The public speaking industry (as an economic driver) is hard to measure with a lot of fuzzy numbers. Still, the event planning and conference industry certainly are easier to quantify. Event planners bring in anywhere from $15,000- to $50,000+ per event depending on its size and how much back-end work the event planner contracts out. And speaking at these events is a huge revenue source for public speakers.
Since man first stood before a group to spread their word and ideas, the public speaking industry has been around. But the speaker sure has changed over time…
The public speaking industry is a weird bird when you look at the revenue they can generate for clients not to mention this new world of virtual events and being able to speak from anywhere. Corporate conference professionals, event planners, and public speakers are all in the same industry. Still, they have their own little world inside the industry with its own set of rules and cultural norms. Many of the most successful public speakers started speaking to promote their books, agencies, or as the second career. At the same time, there have also been many successful speakers who’ve built great businesses in just public speaking in recent years.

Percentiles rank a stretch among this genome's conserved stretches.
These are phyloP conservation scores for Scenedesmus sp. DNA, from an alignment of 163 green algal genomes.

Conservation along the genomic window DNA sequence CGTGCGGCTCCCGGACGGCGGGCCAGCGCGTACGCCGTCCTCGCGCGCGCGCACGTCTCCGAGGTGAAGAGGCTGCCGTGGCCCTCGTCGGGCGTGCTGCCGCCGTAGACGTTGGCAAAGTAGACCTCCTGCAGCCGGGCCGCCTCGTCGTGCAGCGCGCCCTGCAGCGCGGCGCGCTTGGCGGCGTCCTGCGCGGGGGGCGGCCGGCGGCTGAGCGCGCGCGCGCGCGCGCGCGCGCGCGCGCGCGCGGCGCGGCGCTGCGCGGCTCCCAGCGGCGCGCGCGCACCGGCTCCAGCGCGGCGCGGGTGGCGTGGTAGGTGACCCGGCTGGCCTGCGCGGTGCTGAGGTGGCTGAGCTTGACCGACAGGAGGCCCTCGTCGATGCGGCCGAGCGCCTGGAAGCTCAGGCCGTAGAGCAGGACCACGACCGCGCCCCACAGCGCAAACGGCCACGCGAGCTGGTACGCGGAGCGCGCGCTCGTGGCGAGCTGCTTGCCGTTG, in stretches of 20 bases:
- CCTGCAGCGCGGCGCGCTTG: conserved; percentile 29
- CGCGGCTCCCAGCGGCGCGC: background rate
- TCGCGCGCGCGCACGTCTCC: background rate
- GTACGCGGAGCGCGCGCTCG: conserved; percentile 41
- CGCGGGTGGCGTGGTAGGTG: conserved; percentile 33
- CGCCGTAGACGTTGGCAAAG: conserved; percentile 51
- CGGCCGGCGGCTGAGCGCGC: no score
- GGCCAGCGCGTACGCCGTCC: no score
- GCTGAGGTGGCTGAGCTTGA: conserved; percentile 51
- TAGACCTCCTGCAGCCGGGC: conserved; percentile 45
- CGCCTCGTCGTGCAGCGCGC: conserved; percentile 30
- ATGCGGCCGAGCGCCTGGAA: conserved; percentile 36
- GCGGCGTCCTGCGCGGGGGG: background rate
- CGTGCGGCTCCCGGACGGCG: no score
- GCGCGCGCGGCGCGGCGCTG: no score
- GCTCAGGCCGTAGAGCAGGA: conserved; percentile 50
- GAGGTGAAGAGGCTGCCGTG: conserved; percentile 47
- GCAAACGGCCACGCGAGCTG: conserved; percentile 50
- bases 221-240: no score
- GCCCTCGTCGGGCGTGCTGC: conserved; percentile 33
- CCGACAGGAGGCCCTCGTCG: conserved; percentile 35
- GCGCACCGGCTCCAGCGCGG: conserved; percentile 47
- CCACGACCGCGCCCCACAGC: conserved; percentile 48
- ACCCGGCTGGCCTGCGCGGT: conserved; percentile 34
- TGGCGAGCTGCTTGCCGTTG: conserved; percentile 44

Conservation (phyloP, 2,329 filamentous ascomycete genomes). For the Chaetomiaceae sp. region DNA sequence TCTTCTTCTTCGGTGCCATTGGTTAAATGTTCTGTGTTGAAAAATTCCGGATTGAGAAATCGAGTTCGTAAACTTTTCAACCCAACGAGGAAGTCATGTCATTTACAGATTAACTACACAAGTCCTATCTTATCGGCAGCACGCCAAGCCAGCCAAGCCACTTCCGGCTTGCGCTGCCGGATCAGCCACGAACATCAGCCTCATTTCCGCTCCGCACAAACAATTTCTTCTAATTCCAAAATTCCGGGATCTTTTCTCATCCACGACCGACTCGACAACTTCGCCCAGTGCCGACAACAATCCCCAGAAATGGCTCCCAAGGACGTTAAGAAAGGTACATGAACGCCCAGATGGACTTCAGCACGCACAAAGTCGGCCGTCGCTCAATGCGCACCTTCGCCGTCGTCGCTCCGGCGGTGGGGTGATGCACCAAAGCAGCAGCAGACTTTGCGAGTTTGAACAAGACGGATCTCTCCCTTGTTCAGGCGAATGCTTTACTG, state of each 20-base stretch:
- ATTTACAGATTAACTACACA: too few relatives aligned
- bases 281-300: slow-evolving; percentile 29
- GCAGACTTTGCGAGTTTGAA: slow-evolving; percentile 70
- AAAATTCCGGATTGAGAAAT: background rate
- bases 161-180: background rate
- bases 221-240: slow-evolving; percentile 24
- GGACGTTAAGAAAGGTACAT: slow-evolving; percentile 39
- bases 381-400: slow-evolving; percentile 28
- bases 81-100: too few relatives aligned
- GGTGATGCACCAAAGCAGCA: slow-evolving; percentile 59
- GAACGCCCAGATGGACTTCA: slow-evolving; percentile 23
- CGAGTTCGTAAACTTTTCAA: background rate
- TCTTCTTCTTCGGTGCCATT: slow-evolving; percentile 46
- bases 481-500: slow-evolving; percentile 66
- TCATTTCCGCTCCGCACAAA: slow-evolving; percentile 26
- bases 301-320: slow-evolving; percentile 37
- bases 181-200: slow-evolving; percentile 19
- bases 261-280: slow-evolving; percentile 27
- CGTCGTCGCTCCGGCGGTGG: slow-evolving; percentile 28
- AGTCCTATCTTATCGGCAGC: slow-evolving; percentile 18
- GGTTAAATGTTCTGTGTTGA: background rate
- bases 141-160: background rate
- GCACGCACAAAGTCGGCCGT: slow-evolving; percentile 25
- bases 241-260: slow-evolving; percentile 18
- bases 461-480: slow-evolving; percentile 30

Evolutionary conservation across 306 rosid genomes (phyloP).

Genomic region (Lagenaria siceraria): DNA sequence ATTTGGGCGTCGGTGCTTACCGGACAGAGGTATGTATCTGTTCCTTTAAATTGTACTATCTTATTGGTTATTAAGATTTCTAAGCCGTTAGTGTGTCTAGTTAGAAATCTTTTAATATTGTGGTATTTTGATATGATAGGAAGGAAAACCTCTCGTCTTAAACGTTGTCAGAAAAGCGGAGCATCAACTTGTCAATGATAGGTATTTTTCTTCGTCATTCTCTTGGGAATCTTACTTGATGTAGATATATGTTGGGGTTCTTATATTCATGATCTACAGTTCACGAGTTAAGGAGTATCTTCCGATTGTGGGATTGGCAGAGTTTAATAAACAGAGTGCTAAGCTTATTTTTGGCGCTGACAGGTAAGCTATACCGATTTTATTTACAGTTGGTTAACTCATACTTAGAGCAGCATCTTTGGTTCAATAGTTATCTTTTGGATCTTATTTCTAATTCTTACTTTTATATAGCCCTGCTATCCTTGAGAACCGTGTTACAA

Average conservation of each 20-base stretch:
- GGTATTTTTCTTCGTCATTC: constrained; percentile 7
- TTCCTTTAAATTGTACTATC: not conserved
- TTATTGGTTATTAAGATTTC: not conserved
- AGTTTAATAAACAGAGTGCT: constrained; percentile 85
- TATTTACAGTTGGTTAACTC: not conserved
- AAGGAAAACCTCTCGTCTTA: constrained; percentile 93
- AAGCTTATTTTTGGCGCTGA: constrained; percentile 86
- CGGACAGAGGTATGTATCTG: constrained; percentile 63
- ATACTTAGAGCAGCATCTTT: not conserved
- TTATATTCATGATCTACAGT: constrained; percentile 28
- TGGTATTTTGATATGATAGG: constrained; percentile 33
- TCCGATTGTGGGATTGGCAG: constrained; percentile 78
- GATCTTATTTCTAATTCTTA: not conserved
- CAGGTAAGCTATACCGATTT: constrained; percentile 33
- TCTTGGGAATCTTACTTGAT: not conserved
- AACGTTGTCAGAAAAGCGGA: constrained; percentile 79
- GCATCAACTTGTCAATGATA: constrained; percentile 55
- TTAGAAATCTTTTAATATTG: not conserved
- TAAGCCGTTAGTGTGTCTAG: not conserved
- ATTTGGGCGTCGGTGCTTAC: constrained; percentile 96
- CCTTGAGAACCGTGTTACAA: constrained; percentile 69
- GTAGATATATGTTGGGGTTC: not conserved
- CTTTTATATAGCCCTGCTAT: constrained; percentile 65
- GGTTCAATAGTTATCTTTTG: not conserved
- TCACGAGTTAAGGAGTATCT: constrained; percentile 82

For those seeking out becoming a public speaker as a full-time profession as I’ve done, here are five things I wish I knew as I started my journey and aspects of my speaker business that I’m still focusing on improving today.
Being great on stage isn’t enough: The idea of being the greatest presenter or performer on stage isn’t enough to sustain in this business as the business of speaking requires so many other aspects including your ability to sell yourself, ability to understand your audience and even position your program that others believe its worth paying you to speak.
There are multiple ways of making money as a speaker: Knowing what you’re best at and focusing on the method that’s best for you must be the priority. You can’t get distracted by your peers building their speaking business a different way.